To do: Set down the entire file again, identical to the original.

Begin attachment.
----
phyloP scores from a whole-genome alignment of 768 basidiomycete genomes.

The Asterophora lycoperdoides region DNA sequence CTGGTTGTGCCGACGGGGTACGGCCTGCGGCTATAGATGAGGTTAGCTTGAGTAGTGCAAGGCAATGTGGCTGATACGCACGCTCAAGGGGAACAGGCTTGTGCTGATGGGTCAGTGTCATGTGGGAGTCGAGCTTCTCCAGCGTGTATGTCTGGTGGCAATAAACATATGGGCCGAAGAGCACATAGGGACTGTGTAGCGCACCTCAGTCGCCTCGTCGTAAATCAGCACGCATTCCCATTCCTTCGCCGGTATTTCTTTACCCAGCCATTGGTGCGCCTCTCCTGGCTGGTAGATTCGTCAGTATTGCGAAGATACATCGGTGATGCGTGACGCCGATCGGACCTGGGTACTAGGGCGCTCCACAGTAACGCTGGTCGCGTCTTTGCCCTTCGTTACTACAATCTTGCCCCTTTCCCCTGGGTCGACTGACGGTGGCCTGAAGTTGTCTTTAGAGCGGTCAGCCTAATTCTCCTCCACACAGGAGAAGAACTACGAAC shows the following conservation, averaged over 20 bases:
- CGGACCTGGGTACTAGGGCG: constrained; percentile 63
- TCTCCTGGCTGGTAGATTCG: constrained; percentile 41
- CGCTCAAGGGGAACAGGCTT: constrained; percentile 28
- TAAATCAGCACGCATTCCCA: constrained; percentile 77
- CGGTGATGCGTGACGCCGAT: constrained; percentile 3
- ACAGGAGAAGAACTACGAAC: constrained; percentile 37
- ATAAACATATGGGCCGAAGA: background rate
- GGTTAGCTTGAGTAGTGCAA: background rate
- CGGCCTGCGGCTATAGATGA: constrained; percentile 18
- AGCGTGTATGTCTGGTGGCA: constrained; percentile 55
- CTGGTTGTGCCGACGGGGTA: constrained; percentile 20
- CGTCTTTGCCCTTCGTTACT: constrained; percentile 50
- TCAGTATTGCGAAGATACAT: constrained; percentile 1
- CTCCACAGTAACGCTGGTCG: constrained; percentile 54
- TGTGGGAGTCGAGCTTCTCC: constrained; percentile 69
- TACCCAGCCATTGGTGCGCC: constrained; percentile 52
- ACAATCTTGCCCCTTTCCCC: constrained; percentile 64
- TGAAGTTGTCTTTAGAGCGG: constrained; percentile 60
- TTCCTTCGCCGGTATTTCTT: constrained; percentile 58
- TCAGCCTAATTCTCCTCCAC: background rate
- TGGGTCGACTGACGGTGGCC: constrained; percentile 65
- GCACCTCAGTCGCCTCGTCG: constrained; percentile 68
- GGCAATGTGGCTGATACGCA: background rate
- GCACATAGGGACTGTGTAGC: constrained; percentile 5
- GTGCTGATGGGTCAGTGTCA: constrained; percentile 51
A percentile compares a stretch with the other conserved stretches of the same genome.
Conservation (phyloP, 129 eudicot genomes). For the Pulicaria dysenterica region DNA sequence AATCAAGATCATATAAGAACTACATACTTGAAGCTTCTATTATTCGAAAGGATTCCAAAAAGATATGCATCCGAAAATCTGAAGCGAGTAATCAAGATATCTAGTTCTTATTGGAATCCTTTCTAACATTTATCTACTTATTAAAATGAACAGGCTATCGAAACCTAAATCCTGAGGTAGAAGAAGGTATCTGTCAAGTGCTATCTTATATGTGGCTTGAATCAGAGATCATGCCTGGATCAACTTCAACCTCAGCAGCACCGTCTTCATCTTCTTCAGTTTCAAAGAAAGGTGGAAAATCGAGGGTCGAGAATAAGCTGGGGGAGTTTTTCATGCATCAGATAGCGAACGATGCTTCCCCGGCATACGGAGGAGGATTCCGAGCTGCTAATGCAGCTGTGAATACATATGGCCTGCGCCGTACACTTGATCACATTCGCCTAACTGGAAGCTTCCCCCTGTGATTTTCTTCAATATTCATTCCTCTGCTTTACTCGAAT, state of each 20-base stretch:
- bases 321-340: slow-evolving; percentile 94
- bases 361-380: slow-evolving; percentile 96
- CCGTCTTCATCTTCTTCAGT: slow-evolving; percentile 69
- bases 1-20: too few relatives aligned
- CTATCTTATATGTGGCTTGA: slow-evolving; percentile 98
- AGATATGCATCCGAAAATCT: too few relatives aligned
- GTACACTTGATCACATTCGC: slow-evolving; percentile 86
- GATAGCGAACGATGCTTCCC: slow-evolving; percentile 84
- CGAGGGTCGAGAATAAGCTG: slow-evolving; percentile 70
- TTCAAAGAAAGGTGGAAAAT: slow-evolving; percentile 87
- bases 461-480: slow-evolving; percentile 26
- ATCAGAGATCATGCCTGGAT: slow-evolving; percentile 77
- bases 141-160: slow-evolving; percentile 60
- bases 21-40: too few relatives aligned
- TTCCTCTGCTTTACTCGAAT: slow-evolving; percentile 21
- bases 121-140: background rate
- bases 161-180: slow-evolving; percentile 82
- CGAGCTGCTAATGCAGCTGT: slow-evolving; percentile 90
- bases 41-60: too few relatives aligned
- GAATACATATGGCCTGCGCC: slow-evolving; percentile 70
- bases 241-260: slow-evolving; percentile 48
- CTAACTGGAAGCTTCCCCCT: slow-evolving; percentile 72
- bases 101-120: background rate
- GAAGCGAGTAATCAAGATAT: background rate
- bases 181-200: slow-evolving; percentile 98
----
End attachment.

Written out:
phyloP scores from a whole-genome alignment of 768 basidiomycete genomes.

The Asterophora lycoperdoides region DNA sequence CTGGTTGTGCCGACGGGGTACGGCCTGCGGCTATAGATGAGGTTAGCTTGAGTAGTGCAAGGCAATGTGGCTGATACGCACGCTCAAGGGGAACAGGCTTGTGCTGATGGGTCAGTGTCATGTGGGAGTCGAGCTTCTCCAGCGTGTATGTCTGGTGGCAATAAACATATGGGCCGAAGAGCACATAGGGACTGTGTAGCGCACCTCAGTCGCCTCGTCGTAAATCAGCACGCATTCCCATTCCTTCGCCGGTATTTCTTTACCCAGCCATTGGTGCGCCTCTCCTGGCTGGTAGATTCGTCAGTATTGCGAAGATACATCGGTGATGCGTGACGCCGATCGGACCTGGGTACTAGGGCGCTCCACAGTAACGCTGGTCGCGTCTTTGCCCTTCGTTACTACAATCTTGCCCCTTTCCCCTGGGTCGACTGACGGTGGCCTGAAGTTGTCTTTAGAGCGGTCAGCCTAATTCTCCTCCACACAGGAGAAGAACTACGAAC shows the following conservation, averaged over 20 bases:
- CGGACCTGGGTACTAGGGCG: constrained; percentile 63
- TCTCCTGGCTGGTAGATTCG: constrained; percentile 41
- CGCTCAAGGGGAACAGGCTT: constrained; percentile 28
- TAAATCAGCACGCATTCCCA: constrained; percentile 77
- CGGTGATGCGTGACGCCGAT: constrained; percentile 3
- ACAGGAGAAGAACTACGAAC: constrained; percentile 37
- ATAAACATATGGGCCGAAGA: background rate
- GGTTAGCTTGAGTAGTGCAA: background rate
- CGGCCTGCGGCTATAGATGA: constrained; percentile 18
- AGCGTGTATGTCTGGTGGCA: constrained; percentile 55
- CTGGTTGTGCCGACGGGGTA: constrained; percentile 20
- CGTCTTTGCCCTTCGTTACT: constrained; percentile 50
- TCAGTATTGCGAAGATACAT: constrained; percentile 1
- CTCCACAGTAACGCTGGTCG: constrained; percentile 54
- TGTGGGAGTCGAGCTTCTCC: constrained; percentile 69
- TACCCAGCCATTGGTGCGCC: constrained; percentile 52
- ACAATCTTGCCCCTTTCCCC: constrained; percentile 64
- TGAAGTTGTCTTTAGAGCGG: constrained; percentile 60
- TTCCTTCGCCGGTATTTCTT: constrained; percentile 58
- TCAGCCTAATTCTCCTCCAC: background rate
- TGGGTCGACTGACGGTGGCC: constrained; percentile 65
- GCACCTCAGTCGCCTCGTCG: constrained; percentile 68
- GGCAATGTGGCTGATACGCA: background rate
- GCACATAGGGACTGTGTAGC: constrained; percentile 5
- GTGCTGATGGGTCAGTGTCA: constrained; percentile 51
A percentile compares a stretch with the other conserved stretches of the same genome.
Conservation (phyloP, 129 eudicot genomes). For the Pulicaria dysenterica region DNA sequence AATCAAGATCATATAAGAACTACATACTTGAAGCTTCTATTATTCGAAAGGATTCCAAAAAGATATGCATCCGAAAATCTGAAGCGAGTAATCAAGATATCTAGTTCTTATTGGAATCCTTTCTAACATTTATCTACTTATTAAAATGAACAGGCTATCGAAACCTAAATCCTGAGGTAGAAGAAGGTATCTGTCAAGTGCTATCTTATATGTGGCTTGAATCAGAGATCATGCCTGGATCAACTTCAACCTCAGCAGCACCGTCTTCATCTTCTTCAGTTTCAAAGAAAGGTGGAAAATCGAGGGTCGAGAATAAGCTGGGGGAGTTTTTCATGCATCAGATAGCGAACGATGCTTCCCCGGCATACGGAGGAGGATTCCGAGCTGCTAATGCAGCTGTGAATACATATGGCCTGCGCCGTACACTTGATCACATTCGCCTAACTGGAAGCTTCCCCCTGTGATTTTCTTCAATATTCATTCCTCTGCTTTACTCGAAT, state of each 20-base stretch:
- bases 321-340: slow-evolving; percentile 94
- bases 361-380: slow-evolving; percentile 96
- CCGTCTTCATCTTCTTCAGT: slow-evolving; percentile 69
- bases 1-20: too few relatives aligned
- CTATCTTATATGTGGCTTGA: slow-evolving; percentile 98
- AGATATGCATCCGAAAATCT: too few relatives aligned
- GTACACTTGATCACATTCGC: slow-evolving; percentile 86
- GATAGCGAACGATGCTTCCC: slow-evolving; percentile 84
- CGAGGGTCGAGAATAAGCTG: slow-evolving; percentile 70
- TTCAAAGAAAGGTGGAAAAT: slow-evolving; percentile 87
- bases 461-480: slow-evolving; percentile 26
- ATCAGAGATCATGCCTGGAT: slow-evolving; percentile 77
- bases 141-160: slow-evolving; percentile 60
- bases 21-40: too few relatives aligned
- TTCCTCTGCTTTACTCGAAT: slow-evolving; percentile 21
- bases 121-140: background rate
- bases 161-180: slow-evolving; percentile 82
- CGAGCTGCTAATGCAGCTGT: slow-evolving; percentile 90
- bases 41-60: too few relatives aligned
- GAATACATATGGCCTGCGCC: slow-evolving; percentile 70
- bases 241-260: slow-evolving; percentile 48
- CTAACTGGAAGCTTCCCCCT: slow-evolving; percentile 72
- bases 101-120: background rate
- GAAGCGAGTAATCAAGATAT: background rate
- bases 181-200: slow-evolving; percentile 98